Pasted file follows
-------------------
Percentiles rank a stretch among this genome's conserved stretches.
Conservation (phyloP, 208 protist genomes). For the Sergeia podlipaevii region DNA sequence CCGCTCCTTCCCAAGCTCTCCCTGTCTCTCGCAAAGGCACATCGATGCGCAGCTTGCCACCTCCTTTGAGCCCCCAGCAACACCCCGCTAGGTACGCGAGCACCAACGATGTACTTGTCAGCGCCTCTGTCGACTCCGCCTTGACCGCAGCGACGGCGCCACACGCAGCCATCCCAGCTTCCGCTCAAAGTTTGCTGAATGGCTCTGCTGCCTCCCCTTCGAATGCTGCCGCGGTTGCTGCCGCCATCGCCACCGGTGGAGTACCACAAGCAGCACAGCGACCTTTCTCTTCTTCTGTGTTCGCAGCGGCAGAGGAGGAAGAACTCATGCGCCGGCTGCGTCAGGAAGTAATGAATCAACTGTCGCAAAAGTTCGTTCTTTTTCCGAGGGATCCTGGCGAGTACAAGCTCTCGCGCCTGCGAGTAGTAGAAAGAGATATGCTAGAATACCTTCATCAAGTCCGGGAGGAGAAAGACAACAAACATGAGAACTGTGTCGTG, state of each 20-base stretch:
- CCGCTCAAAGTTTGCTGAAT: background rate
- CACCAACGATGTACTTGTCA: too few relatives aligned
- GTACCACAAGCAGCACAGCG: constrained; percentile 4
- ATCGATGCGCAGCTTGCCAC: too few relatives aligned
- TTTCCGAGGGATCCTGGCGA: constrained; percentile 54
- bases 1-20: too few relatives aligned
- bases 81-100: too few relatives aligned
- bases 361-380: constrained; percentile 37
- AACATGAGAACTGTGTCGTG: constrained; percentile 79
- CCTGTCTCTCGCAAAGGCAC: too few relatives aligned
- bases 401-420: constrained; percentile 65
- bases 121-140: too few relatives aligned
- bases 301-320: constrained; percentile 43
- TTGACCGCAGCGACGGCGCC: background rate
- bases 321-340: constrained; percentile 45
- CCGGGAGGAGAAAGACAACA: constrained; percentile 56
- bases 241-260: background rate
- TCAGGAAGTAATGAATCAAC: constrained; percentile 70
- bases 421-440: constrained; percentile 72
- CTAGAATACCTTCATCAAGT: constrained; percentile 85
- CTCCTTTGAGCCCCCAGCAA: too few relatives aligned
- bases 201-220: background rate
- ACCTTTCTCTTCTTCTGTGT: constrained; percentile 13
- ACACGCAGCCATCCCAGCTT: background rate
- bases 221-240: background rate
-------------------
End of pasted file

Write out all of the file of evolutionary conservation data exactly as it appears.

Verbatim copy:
Percentiles rank a stretch among this genome's conserved stretches.
Conservation (phyloP, 208 protist genomes). For the Sergeia podlipaevii region DNA sequence CCGCTCCTTCCCAAGCTCTCCCTGTCTCTCGCAAAGGCACATCGATGCGCAGCTTGCCACCTCCTTTGAGCCCCCAGCAACACCCCGCTAGGTACGCGAGCACCAACGATGTACTTGTCAGCGCCTCTGTCGACTCCGCCTTGACCGCAGCGACGGCGCCACACGCAGCCATCCCAGCTTCCGCTCAAAGTTTGCTGAATGGCTCTGCTGCCTCCCCTTCGAATGCTGCCGCGGTTGCTGCCGCCATCGCCACCGGTGGAGTACCACAAGCAGCACAGCGACCTTTCTCTTCTTCTGTGTTCGCAGCGGCAGAGGAGGAAGAACTCATGCGCCGGCTGCGTCAGGAAGTAATGAATCAACTGTCGCAAAAGTTCGTTCTTTTTCCGAGGGATCCTGGCGAGTACAAGCTCTCGCGCCTGCGAGTAGTAGAAAGAGATATGCTAGAATACCTTCATCAAGTCCGGGAGGAGAAAGACAACAAACATGAGAACTGTGTCGTG, state of each 20-base stretch:
- CCGCTCAAAGTTTGCTGAAT: background rate
- CACCAACGATGTACTTGTCA: too few relatives aligned
- GTACCACAAGCAGCACAGCG: constrained; percentile 4
- ATCGATGCGCAGCTTGCCAC: too few relatives aligned
- TTTCCGAGGGATCCTGGCGA: constrained; percentile 54
- bases 1-20: too few relatives aligned
- bases 81-100: too few relatives aligned
- bases 361-380: constrained; percentile 37
- AACATGAGAACTGTGTCGTG: constrained; percentile 79
- CCTGTCTCTCGCAAAGGCAC: too few relatives aligned
- bases 401-420: constrained; percentile 65
- bases 121-140: too few relatives aligned
- bases 301-320: constrained; percentile 43
- TTGACCGCAGCGACGGCGCC: background rate
- bases 321-340: constrained; percentile 45
- CCGGGAGGAGAAAGACAACA: constrained; percentile 56
- bases 241-260: background rate
- TCAGGAAGTAATGAATCAAC: constrained; percentile 70
- bases 421-440: constrained; percentile 72
- CTAGAATACCTTCATCAAGT: constrained; percentile 85
- CTCCTTTGAGCCCCCAGCAA: too few relatives aligned
- bases 201-220: background rate
- ACCTTTCTCTTCTTCTGTGT: constrained; percentile 13
- ACACGCAGCCATCCCAGCTT: background rate
- bases 221-240: background rate